However, the sound-retarding wall elements hereunder may also be constructed in the manner hereinafter: to begin with, the honeycomb shaped walls of the sound-retarding core are attached to the sheets non-folded; subsequently, spacers are placed at the edges of the sheets, glued or attached in whatever manner to at least one sheet; finally, and in a vertical direction to the level of the sheets, the non-folded wall element is compressed to the height of the spacers so as to partly or wholely fold the walls of the sound-retard ing core and pressure is maintained until the loose ends of the spacers, suitably prepared, make contact with and are tied to the adjoining sheet.
Irregular folding of the honeycomb structure walls is best obtained by exerting even pressure, by means of a press, upon the whole of the honeycomb core or upon the outer sheets honeycomb structure with water dissolved synthetic resin and, in the case of phenolic resin, (soluble in water up to the ratio of l to 3 by Volume) heat treatment of about 150 C, is applied for about 15-20 minutes in order to harden the plastic resin. Temperature and duration of heat treatment depend on the type of synthetic resin employed. By means of this treatment, the honeycomb shaped walls become stiff and brittle and, in consequence, are capable of supporting considerable even pressure exerted upon their edges, vertically to the axes of the cells, without breaking. However, pressure exerted upon the walls of the honeycomb structure, i.e. with a tool shaped like a stick, will cause the spacers to burst individually and one after the other, due to their lack of elasticity. This quality of the spacers makes them highly suitable for the sound-retarding wall elements hereunder, i.e. high stability in case of vertical pressure and inferior stability and brittleness in case of lateral pressure.
A sample product pursuant to this invention is explained hereunder with the aid of the attached drawing in which:
FIG. 1 is a perspective view of a portion of a soundretarding wall element with brittle spacers inserted along edges of the element;
FIG. 2 is a plan of the wall element shown in FIG. 1, with a sheet removed, and showing spacers inserted along edges of the element;
FIG. 3 is a section taken on the 3-3 of FIG. 2;
FIG. 4 is a section similar to FIG. 3 and showing the spacers broken away in the middle by a suitable tool;
FIG. 5 is a perspective view of a honeycomb spacer; and- FIG. 6 is a perspective view of the spacer shown in FIG. 5 with the middle broken away, as in FIG. 4.
The wall element indicated generally by the numeral 1 in the drawing comprises two outer sheets 2, which may be of wood, pressboard, cardboard, gyproc, plastic, metal or the like. Between the outer sheets 2 there is placed a honeycomb shaped core 4 as sound insulation, preferably partly folded or deformed. The walls 10 of the honeycomb shaped core 4, which are es sentially vertical to the outer sheets 2, may consist of paper, cardboard, plastics, or other material and, at their edges, said walls are glued or welded or otherwise tied or secured to said outer sheets. The walls 10 of the honeycomb shaped core 4 are partly folded. The width of the core 4 and extent of folding (deformation) of the walls 10 depends, on the one hand, on the degree of sound insulation to be achieved and, on the other, upon the resistance to bending of the wall element to be obtained. The extent of folding of the walls 10 depends on the material utilized and pressure exerted. In case of the wall element 1 partly shown in FIG. 1, a spacer6, consisting of honeycomb shaped walls of absorptive material, impregnated with artificial resin, hardened and rendered brittle, is inserted along edge 5. The width of the honeycomb is ordinarily between 1 and 1.5 cm, in order that the spacer 6 may be easily broken away immediately before utilizing wall element 1.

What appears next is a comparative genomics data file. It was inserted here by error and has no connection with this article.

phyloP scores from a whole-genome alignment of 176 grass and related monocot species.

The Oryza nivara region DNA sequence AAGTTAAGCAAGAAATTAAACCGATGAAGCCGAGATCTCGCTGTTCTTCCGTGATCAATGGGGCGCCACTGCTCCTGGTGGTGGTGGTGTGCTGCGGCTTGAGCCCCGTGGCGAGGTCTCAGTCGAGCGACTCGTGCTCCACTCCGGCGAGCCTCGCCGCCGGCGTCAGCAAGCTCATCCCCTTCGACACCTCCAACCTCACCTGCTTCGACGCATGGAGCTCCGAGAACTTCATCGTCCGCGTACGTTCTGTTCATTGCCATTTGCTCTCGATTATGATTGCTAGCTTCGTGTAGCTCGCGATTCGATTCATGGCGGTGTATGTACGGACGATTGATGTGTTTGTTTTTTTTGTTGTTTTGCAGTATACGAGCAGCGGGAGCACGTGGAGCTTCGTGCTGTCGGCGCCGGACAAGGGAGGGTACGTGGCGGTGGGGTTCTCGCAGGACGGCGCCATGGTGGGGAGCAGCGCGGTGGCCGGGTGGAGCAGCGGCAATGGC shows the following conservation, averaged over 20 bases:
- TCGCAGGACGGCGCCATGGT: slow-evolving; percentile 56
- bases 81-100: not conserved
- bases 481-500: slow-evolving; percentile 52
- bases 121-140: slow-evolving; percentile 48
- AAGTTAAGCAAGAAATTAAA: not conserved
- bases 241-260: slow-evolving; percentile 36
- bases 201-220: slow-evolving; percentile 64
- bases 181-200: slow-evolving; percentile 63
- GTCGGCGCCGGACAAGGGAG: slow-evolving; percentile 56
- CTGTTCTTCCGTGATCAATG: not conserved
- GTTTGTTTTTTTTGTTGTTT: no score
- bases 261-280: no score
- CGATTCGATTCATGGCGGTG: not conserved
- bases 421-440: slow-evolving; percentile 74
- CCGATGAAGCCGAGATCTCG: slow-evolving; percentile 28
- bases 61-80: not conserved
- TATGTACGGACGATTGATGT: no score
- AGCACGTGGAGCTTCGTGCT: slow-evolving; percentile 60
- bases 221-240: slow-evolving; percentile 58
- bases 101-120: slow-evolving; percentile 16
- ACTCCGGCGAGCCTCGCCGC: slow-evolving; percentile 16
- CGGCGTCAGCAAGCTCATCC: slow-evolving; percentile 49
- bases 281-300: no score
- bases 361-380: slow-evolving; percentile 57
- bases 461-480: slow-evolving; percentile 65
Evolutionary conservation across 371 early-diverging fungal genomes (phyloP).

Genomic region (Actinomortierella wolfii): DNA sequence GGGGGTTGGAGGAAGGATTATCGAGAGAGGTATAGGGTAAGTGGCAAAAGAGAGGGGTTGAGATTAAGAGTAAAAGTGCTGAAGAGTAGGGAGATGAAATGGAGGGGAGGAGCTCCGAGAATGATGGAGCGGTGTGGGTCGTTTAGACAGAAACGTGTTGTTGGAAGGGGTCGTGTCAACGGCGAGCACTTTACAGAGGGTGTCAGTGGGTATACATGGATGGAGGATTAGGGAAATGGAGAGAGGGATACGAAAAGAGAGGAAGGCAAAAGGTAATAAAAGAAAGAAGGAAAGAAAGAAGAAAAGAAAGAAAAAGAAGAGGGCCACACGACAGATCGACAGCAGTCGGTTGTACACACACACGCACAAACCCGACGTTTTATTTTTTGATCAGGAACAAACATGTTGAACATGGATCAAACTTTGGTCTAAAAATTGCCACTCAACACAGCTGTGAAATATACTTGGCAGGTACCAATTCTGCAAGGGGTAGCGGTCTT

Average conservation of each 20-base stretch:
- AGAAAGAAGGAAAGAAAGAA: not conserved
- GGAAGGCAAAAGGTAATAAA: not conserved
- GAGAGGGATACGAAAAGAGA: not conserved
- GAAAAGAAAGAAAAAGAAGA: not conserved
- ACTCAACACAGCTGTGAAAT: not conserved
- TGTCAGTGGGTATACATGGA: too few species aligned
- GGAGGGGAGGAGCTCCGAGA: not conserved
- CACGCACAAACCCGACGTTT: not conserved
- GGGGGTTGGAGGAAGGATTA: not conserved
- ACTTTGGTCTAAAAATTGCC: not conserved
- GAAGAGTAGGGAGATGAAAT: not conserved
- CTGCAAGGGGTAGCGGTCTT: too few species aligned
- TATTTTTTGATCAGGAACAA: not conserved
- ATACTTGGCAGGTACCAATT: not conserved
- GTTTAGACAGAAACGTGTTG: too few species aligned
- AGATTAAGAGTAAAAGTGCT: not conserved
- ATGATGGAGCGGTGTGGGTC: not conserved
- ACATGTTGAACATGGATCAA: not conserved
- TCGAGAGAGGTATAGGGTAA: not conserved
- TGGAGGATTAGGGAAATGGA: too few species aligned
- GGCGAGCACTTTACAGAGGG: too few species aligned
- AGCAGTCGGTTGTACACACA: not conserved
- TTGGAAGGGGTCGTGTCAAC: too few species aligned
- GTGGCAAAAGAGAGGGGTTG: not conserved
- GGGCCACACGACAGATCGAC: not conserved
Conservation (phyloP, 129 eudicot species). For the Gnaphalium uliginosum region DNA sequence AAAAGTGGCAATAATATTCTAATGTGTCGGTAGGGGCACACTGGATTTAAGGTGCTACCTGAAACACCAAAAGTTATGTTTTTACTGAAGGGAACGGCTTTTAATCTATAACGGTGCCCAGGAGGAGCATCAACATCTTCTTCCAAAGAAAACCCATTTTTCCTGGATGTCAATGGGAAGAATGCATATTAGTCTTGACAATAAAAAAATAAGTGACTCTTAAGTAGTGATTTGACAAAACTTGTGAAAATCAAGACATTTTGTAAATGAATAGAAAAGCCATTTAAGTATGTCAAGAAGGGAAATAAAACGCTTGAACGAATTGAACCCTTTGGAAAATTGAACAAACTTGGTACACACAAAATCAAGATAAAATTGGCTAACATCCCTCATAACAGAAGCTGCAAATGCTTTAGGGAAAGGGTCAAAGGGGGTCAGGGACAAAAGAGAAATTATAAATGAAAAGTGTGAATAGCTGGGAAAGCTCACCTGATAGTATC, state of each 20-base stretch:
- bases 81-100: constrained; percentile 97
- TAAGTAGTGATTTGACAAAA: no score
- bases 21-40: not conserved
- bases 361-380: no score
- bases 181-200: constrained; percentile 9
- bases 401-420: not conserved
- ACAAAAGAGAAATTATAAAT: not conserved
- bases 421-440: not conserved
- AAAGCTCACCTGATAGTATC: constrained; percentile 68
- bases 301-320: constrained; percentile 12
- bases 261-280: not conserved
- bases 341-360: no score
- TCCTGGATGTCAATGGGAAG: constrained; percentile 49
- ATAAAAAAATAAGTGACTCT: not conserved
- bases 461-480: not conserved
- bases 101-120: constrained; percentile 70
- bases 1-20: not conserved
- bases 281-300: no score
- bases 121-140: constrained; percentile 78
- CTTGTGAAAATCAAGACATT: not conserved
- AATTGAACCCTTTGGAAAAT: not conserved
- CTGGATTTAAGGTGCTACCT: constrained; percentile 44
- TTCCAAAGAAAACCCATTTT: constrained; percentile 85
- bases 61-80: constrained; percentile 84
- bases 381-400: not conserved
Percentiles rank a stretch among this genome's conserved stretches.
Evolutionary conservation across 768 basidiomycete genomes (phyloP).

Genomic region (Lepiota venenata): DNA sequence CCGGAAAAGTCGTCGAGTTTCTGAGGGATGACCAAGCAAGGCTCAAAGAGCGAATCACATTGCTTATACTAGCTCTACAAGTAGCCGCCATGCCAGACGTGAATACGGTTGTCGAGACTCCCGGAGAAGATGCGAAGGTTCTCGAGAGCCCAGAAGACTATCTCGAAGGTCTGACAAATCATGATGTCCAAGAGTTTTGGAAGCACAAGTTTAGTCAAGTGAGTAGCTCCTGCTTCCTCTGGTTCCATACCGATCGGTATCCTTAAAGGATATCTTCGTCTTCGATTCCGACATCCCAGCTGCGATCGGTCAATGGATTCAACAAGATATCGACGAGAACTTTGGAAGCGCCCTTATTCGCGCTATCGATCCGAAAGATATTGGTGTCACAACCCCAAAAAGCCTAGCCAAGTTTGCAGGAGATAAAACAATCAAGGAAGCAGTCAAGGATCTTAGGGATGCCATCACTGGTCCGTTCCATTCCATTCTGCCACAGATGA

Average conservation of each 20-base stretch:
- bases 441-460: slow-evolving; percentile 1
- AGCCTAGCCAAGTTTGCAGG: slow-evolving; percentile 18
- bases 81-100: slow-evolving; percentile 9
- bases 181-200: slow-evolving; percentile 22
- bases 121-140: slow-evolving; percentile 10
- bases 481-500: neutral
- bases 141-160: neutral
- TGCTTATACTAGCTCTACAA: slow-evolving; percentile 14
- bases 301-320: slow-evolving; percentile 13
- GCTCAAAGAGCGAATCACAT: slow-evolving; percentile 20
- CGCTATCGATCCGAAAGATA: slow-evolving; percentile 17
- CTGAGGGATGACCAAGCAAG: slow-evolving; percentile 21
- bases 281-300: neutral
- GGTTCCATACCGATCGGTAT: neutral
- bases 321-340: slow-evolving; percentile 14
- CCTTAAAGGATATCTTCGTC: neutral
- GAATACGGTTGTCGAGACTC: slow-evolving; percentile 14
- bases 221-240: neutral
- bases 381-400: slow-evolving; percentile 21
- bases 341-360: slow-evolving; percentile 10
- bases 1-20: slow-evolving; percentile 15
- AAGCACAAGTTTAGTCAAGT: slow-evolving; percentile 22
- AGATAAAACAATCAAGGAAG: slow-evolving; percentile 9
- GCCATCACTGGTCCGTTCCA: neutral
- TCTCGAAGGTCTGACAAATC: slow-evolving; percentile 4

In order to avoid shifting of the spacer 6 during transport of horizontally stacked wall elements I, said spacer is glued, welded or otherwise tied at opposite ends to the sheets 2.
Insertion of the spacer 6 along at least two edges of the wall element 1 prevents free elasticity (flexibility), shown in FIG. 1 by double arrow 7, which later assures sound-retarding quality, so that during storage and transport of the wall element, the sound-retarding quality thereof is not impaired.
FIG. 2 shows a view from above of wall elements 1, as in FIG. 1, a sheet 2 having been removed in order to indicate the honeycomb shape of the sound-retarding core 4, as well as that of the spacer 6 inserted along the edge 5 with a similar spacer 6 being installed edge 9. Optional spaces 4a and 4b are allowed between spacers 6 and the sound-retarding core 4. The dimensions of the honeycombs and width, length and height of core 4 and spacers 6 are not drawn to scale. The width of the honeycombs of spacers 6 may be larger or smaller than that of the honeycombs of the sound-retarding core 4.